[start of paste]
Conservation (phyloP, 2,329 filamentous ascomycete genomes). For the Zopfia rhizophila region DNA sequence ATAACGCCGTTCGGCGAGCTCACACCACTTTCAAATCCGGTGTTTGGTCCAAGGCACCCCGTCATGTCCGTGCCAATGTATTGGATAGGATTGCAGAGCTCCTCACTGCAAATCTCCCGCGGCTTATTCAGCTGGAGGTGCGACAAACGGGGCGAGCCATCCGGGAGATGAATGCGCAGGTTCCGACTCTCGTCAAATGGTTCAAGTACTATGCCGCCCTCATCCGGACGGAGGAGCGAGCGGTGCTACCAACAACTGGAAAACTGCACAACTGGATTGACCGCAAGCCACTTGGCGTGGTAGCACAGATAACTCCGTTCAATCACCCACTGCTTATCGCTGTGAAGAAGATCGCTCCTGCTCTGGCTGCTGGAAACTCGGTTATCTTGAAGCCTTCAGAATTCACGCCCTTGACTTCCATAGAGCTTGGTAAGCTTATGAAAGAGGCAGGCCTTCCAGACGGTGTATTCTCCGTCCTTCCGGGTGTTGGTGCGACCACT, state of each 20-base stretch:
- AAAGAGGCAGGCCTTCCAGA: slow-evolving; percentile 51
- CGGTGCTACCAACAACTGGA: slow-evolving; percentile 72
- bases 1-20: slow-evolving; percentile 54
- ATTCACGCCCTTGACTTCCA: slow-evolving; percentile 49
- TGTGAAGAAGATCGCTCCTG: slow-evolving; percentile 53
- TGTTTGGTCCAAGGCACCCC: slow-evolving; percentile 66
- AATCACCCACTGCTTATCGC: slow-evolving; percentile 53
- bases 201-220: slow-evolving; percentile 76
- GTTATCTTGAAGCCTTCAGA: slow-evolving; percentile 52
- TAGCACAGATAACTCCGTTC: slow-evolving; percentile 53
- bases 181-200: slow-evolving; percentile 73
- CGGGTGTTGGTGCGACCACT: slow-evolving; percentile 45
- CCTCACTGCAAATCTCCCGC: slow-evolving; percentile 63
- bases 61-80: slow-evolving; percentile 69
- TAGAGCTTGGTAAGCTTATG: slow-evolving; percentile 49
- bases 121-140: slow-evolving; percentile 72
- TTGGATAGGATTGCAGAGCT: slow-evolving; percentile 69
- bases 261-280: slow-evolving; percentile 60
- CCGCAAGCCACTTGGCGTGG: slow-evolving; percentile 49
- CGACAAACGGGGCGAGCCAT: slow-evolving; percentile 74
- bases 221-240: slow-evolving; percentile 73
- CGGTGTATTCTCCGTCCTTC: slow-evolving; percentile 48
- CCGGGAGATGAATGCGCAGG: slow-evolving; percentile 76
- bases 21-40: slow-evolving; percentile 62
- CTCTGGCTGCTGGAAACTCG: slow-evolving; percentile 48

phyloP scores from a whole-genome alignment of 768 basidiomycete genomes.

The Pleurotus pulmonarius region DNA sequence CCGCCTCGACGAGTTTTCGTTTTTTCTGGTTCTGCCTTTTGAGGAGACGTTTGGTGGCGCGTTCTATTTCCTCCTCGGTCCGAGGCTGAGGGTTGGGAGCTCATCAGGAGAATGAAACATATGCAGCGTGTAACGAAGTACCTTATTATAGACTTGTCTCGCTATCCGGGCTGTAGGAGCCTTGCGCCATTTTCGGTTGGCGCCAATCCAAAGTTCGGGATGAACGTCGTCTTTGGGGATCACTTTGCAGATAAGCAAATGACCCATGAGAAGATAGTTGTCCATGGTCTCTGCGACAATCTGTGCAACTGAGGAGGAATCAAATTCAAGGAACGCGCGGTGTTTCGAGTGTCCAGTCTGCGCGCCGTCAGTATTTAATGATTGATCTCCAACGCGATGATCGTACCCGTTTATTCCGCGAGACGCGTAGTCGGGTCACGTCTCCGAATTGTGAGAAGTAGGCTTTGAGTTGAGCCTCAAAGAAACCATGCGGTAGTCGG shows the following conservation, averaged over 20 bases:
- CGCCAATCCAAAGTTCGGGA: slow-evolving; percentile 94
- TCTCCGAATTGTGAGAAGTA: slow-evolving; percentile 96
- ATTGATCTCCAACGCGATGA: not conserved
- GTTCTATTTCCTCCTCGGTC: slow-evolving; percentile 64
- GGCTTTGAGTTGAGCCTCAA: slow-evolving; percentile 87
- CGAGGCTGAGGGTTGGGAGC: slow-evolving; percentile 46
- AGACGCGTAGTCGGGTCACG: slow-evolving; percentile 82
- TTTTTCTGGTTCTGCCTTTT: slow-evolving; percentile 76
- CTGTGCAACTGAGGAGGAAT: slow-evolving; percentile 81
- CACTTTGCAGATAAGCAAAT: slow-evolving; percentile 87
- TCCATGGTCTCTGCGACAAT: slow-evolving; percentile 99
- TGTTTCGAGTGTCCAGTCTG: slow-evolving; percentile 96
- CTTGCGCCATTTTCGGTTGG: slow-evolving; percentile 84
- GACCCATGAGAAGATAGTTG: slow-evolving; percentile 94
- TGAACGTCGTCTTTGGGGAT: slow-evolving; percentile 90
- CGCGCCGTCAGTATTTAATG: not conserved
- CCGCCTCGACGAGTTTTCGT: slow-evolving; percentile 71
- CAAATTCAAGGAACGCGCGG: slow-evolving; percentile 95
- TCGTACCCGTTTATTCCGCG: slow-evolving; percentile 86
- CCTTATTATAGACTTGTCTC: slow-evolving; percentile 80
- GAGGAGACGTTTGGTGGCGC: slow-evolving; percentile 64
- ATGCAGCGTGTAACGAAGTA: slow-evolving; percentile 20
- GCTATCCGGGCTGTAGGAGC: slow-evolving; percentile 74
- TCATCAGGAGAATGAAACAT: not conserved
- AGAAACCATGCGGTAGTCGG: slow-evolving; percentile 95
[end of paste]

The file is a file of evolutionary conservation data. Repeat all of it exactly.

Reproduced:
Conservation (phyloP, 2,329 filamentous ascomycete genomes). For the Zopfia rhizophila region DNA sequence ATAACGCCGTTCGGCGAGCTCACACCACTTTCAAATCCGGTGTTTGGTCCAAGGCACCCCGTCATGTCCGTGCCAATGTATTGGATAGGATTGCAGAGCTCCTCACTGCAAATCTCCCGCGGCTTATTCAGCTGGAGGTGCGACAAACGGGGCGAGCCATCCGGGAGATGAATGCGCAGGTTCCGACTCTCGTCAAATGGTTCAAGTACTATGCCGCCCTCATCCGGACGGAGGAGCGAGCGGTGCTACCAACAACTGGAAAACTGCACAACTGGATTGACCGCAAGCCACTTGGCGTGGTAGCACAGATAACTCCGTTCAATCACCCACTGCTTATCGCTGTGAAGAAGATCGCTCCTGCTCTGGCTGCTGGAAACTCGGTTATCTTGAAGCCTTCAGAATTCACGCCCTTGACTTCCATAGAGCTTGGTAAGCTTATGAAAGAGGCAGGCCTTCCAGACGGTGTATTCTCCGTCCTTCCGGGTGTTGGTGCGACCACT, state of each 20-base stretch:
- AAAGAGGCAGGCCTTCCAGA: slow-evolving; percentile 51
- CGGTGCTACCAACAACTGGA: slow-evolving; percentile 72
- bases 1-20: slow-evolving; percentile 54
- ATTCACGCCCTTGACTTCCA: slow-evolving; percentile 49
- TGTGAAGAAGATCGCTCCTG: slow-evolving; percentile 53
- TGTTTGGTCCAAGGCACCCC: slow-evolving; percentile 66
- AATCACCCACTGCTTATCGC: slow-evolving; percentile 53
- bases 201-220: slow-evolving; percentile 76
- GTTATCTTGAAGCCTTCAGA: slow-evolving; percentile 52
- TAGCACAGATAACTCCGTTC: slow-evolving; percentile 53
- bases 181-200: slow-evolving; percentile 73
- CGGGTGTTGGTGCGACCACT: slow-evolving; percentile 45
- CCTCACTGCAAATCTCCCGC: slow-evolving; percentile 63
- bases 61-80: slow-evolving; percentile 69
- TAGAGCTTGGTAAGCTTATG: slow-evolving; percentile 49
- bases 121-140: slow-evolving; percentile 72
- TTGGATAGGATTGCAGAGCT: slow-evolving; percentile 69
- bases 261-280: slow-evolving; percentile 60
- CCGCAAGCCACTTGGCGTGG: slow-evolving; percentile 49
- CGACAAACGGGGCGAGCCAT: slow-evolving; percentile 74
- bases 221-240: slow-evolving; percentile 73
- CGGTGTATTCTCCGTCCTTC: slow-evolving; percentile 48
- CCGGGAGATGAATGCGCAGG: slow-evolving; percentile 76
- bases 21-40: slow-evolving; percentile 62
- CTCTGGCTGCTGGAAACTCG: slow-evolving; percentile 48

phyloP scores from a whole-genome alignment of 768 basidiomycete genomes.

The Pleurotus pulmonarius region DNA sequence CCGCCTCGACGAGTTTTCGTTTTTTCTGGTTCTGCCTTTTGAGGAGACGTTTGGTGGCGCGTTCTATTTCCTCCTCGGTCCGAGGCTGAGGGTTGGGAGCTCATCAGGAGAATGAAACATATGCAGCGTGTAACGAAGTACCTTATTATAGACTTGTCTCGCTATCCGGGCTGTAGGAGCCTTGCGCCATTTTCGGTTGGCGCCAATCCAAAGTTCGGGATGAACGTCGTCTTTGGGGATCACTTTGCAGATAAGCAAATGACCCATGAGAAGATAGTTGTCCATGGTCTCTGCGACAATCTGTGCAACTGAGGAGGAATCAAATTCAAGGAACGCGCGGTGTTTCGAGTGTCCAGTCTGCGCGCCGTCAGTATTTAATGATTGATCTCCAACGCGATGATCGTACCCGTTTATTCCGCGAGACGCGTAGTCGGGTCACGTCTCCGAATTGTGAGAAGTAGGCTTTGAGTTGAGCCTCAAAGAAACCATGCGGTAGTCGG shows the following conservation, averaged over 20 bases:
- CGCCAATCCAAAGTTCGGGA: slow-evolving; percentile 94
- TCTCCGAATTGTGAGAAGTA: slow-evolving; percentile 96
- ATTGATCTCCAACGCGATGA: not conserved
- GTTCTATTTCCTCCTCGGTC: slow-evolving; percentile 64
- GGCTTTGAGTTGAGCCTCAA: slow-evolving; percentile 87
- CGAGGCTGAGGGTTGGGAGC: slow-evolving; percentile 46
- AGACGCGTAGTCGGGTCACG: slow-evolving; percentile 82
- TTTTTCTGGTTCTGCCTTTT: slow-evolving; percentile 76
- CTGTGCAACTGAGGAGGAAT: slow-evolving; percentile 81
- CACTTTGCAGATAAGCAAAT: slow-evolving; percentile 87
- TCCATGGTCTCTGCGACAAT: slow-evolving; percentile 99
- TGTTTCGAGTGTCCAGTCTG: slow-evolving; percentile 96
- CTTGCGCCATTTTCGGTTGG: slow-evolving; percentile 84
- GACCCATGAGAAGATAGTTG: slow-evolving; percentile 94
- TGAACGTCGTCTTTGGGGAT: slow-evolving; percentile 90
- CGCGCCGTCAGTATTTAATG: not conserved
- CCGCCTCGACGAGTTTTCGT: slow-evolving; percentile 71
- CAAATTCAAGGAACGCGCGG: slow-evolving; percentile 95
- TCGTACCCGTTTATTCCGCG: slow-evolving; percentile 86
- CCTTATTATAGACTTGTCTC: slow-evolving; percentile 80
- GAGGAGACGTTTGGTGGCGC: slow-evolving; percentile 64
- ATGCAGCGTGTAACGAAGTA: slow-evolving; percentile 20
- GCTATCCGGGCTGTAGGAGC: slow-evolving; percentile 74
- TCATCAGGAGAATGAAACAT: not conserved
- AGAAACCATGCGGTAGTCGG: slow-evolving; percentile 95